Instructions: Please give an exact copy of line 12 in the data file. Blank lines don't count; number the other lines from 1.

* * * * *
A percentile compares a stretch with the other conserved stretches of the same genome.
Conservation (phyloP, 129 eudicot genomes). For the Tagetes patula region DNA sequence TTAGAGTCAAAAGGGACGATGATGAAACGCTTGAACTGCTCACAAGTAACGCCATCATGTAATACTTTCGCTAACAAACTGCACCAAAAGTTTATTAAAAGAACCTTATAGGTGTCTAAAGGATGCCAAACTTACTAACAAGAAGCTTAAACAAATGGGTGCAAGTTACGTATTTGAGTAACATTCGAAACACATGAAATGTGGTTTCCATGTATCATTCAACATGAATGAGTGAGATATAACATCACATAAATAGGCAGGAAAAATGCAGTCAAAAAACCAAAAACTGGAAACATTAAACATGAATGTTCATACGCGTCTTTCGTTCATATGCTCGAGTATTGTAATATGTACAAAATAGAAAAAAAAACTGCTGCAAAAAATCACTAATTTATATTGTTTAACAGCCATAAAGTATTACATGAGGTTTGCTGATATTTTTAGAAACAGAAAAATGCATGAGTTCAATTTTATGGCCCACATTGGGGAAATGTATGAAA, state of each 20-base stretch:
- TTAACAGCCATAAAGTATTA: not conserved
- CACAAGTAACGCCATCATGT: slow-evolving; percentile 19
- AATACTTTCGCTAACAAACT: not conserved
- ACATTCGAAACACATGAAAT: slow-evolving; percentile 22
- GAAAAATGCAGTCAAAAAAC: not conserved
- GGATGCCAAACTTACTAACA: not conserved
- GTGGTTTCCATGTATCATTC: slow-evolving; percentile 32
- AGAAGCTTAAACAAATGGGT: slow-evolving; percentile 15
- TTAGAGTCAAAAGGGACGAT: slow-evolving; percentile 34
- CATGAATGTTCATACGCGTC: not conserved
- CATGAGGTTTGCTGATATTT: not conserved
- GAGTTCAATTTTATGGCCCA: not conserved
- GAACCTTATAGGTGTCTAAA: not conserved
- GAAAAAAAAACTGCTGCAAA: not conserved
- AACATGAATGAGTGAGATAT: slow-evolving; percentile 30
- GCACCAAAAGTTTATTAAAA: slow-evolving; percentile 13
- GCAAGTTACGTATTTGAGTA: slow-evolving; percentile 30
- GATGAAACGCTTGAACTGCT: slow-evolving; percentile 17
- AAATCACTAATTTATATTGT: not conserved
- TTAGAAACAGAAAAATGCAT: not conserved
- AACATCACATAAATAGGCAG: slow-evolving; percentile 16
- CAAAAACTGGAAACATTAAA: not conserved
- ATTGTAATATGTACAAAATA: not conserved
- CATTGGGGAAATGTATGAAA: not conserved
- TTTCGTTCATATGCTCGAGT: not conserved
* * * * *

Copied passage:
- CATGAATGTTCATACGCGTC: not conserved